China’s second-largest e-commerce firm JD.com is embarking on a secondary listing in Hong Kong. The e-commerce giant – which is already listed on Nasdaq – could raise as much as $4.3 billion from the sale, which is likely to be one of the largest public offerings in the city this year.
JD.com says it expects to debut the shares on the Hong Kong Stock Exchange on June 18, the company’s anniversary and the same day as its annual shopping bonanza. Though lesser known than Singles’ Day, ‘618’ is China’s biggest mid-year shopping festival.
This year the sales extravaganza is going to be even more important for the Chinese economy. As countries across the world grapple with the aftermath of the pandemic, the results will be a telling barometer of consumer confidence in China. It also offers an important opportunity for e-commerce firms to spot the latest trends and identify areas for growth in the months ahead.
“This year’s 618 battle is going to be fiercer than ever… Since the first quarter’s sales were affected by the pandemic, all the e-commerce platforms are hoping that the recovery of consumer confidence will lift their performance in the second quarter,” commented Entertainment Unicorn. “All the e-commerce platforms are embracing 618 with the same enthusiasm as Singles’ Day.”
Given that livestreaming was one of the few bright spots for online sales during the Covid-19 outbreak (see WiC494), it should come as less of a surprise that 618 is already sizing up to be a battle of the best of the livestreaming stars. Alibaba’s Taobao Live platform has invited 300 celebrities and 600 company executives to host livestreaming sessions that sell products (joining Taobao Live’s massively popular streamers Viya and Li Jiaqi). “It seems like the goal of Tmall this summer is to take all our money – from our Alipay account,” Entertainment Industry mused.
Pinduoduo, which recently surpassed JD.com in stock market value, is also going to offer steep discounts (on top of its existing sales subsidies) to lure more consumers on 618. To generate buzz, it has increased its spending on livestreaming by hiring CCTV show hostess Zhou Tao to promote products. There’s also a new broadcast partnership with Hunan Satellite TV on the night of June 17, which will be livestreamed to attract shoppers.
This year’s 618 coincides with the 17th anniversary of the founding of JD.com and the e-commerce firm says it will give out billions of yuan of sales incentives and discounts. It has likewise tapped hundreds of celebrities to go on its own livestreaming platform and it is also collaborating with short video platform Kuaishou for the event. The partnership makes sense: Kuaishou, which has made enormous headway in e-commerce livestreaming, needs a well-established partner to support its new sales effort, while JD needs more livestreaming content (see WiC490).
“Even though JD.com’s livestreaming platform has accelerated, it still lacks key livestreamers. Collaborating with JD.com is also consistent with Kuaishou’s strategy of moving upmarket [most of Kuaishou’s users are in lower-tier cities] and courting big consumer brands,” reckoned Entertainment Unicorn.
In late May, JD.com grabbed further attention when it purchased $100 million worth of convertible bonds in Gome, the electronics retailer. The investment came just four months after Pinduoduo had also subscribed for $200 million of Gome’s convertible bonds (see WiC493).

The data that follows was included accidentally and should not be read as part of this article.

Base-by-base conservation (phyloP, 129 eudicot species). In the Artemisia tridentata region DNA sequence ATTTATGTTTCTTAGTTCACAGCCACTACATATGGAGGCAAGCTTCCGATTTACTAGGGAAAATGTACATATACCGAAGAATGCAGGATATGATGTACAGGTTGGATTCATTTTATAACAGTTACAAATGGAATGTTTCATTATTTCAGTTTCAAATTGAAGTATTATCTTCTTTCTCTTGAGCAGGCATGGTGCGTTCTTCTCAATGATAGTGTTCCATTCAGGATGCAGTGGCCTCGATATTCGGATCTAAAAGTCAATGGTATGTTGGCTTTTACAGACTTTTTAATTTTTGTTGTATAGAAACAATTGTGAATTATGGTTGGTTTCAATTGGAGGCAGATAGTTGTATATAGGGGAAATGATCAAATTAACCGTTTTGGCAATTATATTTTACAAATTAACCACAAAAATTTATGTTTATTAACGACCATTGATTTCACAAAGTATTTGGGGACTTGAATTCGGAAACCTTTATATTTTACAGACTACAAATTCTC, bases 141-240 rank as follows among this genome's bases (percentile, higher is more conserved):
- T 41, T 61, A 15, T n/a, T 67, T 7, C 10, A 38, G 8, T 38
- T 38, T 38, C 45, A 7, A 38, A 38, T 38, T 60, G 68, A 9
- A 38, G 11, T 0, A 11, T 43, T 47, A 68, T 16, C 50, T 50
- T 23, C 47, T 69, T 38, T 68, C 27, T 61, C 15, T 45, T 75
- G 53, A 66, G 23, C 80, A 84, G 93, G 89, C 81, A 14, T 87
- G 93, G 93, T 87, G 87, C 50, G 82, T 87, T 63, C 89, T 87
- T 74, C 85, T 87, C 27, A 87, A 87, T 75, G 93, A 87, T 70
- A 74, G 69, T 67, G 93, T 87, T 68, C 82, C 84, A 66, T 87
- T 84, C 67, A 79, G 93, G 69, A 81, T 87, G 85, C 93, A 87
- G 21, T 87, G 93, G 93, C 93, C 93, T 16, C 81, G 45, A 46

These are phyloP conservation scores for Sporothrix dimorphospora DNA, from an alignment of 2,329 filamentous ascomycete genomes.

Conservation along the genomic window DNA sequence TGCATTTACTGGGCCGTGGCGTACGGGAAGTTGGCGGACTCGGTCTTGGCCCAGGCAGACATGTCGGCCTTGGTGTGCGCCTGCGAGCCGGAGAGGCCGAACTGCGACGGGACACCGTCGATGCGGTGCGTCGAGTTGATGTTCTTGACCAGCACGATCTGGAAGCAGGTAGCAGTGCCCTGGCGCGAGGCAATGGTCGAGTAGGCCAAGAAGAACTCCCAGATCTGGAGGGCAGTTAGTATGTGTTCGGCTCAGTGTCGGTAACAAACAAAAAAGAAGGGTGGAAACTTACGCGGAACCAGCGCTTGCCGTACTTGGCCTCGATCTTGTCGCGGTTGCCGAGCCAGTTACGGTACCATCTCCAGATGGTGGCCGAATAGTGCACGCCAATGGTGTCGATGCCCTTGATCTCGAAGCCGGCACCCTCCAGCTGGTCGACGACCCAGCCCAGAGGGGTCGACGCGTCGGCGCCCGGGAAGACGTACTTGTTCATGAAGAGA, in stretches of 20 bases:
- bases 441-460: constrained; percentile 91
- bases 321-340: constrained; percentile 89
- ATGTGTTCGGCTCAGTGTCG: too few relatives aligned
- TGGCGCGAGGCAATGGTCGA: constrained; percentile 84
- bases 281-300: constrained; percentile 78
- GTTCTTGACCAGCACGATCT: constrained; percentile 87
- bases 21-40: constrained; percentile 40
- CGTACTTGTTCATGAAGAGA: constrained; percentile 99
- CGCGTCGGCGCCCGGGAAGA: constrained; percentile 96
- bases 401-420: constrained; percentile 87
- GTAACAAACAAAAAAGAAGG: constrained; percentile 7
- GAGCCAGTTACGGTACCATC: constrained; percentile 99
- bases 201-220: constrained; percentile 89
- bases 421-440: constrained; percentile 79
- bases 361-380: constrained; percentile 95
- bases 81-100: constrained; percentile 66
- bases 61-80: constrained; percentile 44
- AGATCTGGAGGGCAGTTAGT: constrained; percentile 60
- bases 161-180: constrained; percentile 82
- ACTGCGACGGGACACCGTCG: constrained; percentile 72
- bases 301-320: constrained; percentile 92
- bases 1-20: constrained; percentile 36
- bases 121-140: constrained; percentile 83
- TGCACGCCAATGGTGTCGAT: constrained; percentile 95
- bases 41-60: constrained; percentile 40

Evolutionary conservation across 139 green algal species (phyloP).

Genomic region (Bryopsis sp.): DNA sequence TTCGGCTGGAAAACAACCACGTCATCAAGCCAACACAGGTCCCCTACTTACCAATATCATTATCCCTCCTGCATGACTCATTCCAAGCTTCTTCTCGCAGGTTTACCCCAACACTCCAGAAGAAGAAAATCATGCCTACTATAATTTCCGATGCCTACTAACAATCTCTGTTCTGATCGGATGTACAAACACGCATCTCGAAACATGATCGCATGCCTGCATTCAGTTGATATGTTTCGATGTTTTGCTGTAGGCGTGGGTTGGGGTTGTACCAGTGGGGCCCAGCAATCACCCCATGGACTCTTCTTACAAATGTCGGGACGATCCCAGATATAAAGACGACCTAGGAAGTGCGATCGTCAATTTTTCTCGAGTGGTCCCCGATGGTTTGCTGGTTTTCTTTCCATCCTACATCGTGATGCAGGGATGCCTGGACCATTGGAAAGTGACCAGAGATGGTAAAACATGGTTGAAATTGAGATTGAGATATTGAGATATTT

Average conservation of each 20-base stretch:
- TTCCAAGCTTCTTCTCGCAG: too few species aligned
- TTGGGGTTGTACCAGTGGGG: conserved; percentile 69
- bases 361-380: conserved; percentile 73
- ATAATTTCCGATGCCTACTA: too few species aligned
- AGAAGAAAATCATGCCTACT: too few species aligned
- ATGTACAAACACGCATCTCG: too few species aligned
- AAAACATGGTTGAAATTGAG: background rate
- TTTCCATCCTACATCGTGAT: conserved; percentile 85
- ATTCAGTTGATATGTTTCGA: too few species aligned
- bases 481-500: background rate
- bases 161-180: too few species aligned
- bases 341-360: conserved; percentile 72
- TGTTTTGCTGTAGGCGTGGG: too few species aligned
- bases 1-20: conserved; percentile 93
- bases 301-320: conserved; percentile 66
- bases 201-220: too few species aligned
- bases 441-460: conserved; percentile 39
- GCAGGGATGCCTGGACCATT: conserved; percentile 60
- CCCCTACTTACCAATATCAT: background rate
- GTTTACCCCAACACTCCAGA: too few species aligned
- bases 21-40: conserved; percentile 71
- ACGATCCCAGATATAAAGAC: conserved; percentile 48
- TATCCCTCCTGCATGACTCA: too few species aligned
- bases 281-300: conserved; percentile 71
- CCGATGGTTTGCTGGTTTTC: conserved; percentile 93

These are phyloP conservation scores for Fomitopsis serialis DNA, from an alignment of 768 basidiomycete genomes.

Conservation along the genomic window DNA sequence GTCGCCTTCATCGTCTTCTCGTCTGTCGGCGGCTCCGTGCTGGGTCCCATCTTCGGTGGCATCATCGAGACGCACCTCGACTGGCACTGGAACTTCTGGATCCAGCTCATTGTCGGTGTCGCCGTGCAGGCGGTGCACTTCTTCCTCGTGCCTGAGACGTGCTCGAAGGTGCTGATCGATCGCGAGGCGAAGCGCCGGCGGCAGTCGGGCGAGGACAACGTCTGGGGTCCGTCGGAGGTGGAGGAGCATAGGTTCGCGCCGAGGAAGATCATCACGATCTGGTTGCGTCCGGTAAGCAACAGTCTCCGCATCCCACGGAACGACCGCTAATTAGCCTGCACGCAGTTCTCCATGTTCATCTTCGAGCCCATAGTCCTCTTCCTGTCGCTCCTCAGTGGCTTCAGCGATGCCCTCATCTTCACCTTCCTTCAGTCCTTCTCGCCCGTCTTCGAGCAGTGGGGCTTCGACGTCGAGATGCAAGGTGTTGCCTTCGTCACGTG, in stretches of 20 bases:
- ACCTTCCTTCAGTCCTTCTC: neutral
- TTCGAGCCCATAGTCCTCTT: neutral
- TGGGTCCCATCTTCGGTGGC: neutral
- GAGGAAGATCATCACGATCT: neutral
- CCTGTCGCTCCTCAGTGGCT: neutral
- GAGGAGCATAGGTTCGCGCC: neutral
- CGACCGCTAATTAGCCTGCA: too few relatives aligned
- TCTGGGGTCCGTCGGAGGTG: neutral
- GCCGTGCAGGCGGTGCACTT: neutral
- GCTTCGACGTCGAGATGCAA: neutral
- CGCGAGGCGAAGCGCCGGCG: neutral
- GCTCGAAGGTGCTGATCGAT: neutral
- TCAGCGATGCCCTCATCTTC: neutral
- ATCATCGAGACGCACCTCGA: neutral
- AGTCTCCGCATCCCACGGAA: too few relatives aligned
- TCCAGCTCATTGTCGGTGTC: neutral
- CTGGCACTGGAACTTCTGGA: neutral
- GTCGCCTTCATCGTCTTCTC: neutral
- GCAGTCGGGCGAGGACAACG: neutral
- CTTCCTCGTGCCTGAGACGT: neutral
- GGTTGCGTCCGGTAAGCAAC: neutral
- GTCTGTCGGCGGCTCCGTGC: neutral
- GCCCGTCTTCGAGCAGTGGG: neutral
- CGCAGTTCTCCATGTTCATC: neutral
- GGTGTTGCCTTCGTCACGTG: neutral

DoNews, a tech blog, reckons that Gome – which has a network of over 2,600 stores in China – has taken the investment from both e-commerce platforms because it doesn’t want to rely too much on either one. For JD.com, the investment in Gome could improve its edge over Alibaba in sales of consumer electronics and home appliances. By joining forces the pair will also have more bargaining power with manufacturers.
Delivery costs also come into consideration. “The investment means that the two can collaborate when it comes to logistics. JD.com’s huge warehouses cover the whole country but they are widely dispersed. On the other hand, Gome has warehouses mainly in the cities. So collaboration between the two parties could lower the cost of logistics and improve the efficiency of their distribution systems,” says DoNews.
But back to 618. Industry observers worry that large ‘bargain’ shopping events like Singles’ Day and 618 have lost their meaning at a time when platforms and brands are already offering steep discounts on a regular basis, often through special sales via livestreaming.
“Every day there are discounts so why wait for a certain day to shop? This is why the warm-up periods for the promotional festivals are getting longer and longer. The promotional methods are also increasingly inseparable from livestreaming,” reported Entertainment Industry.
Others hope that sales over the 618 season will be resilient, because of the longlasting lockdown earlier this year. One shopper from Xi’an told 21CN Business Herald that she was already using the biggest of the discounts to stock up on daily necessities. “I definitely feel the urge to shop more than ever. It’s like unleashing all the pent-up shopping desire over the last few months,” she told the newspaper.
Other consumers also seem eager to leave the lockdown behind and get outdoors. According to figures from Tmall, the Alibaba platform, sales in its sports and outdoors categories shot through Rmb100 million in just 45 seconds on the first day of this month. Similarly, sales of women’s apparel crossed the Rmb100 million mark in two minutes.
JD.com reported something similar, saying that apparel transactions on its platform went up 500% year-on-year in the first hour of June.
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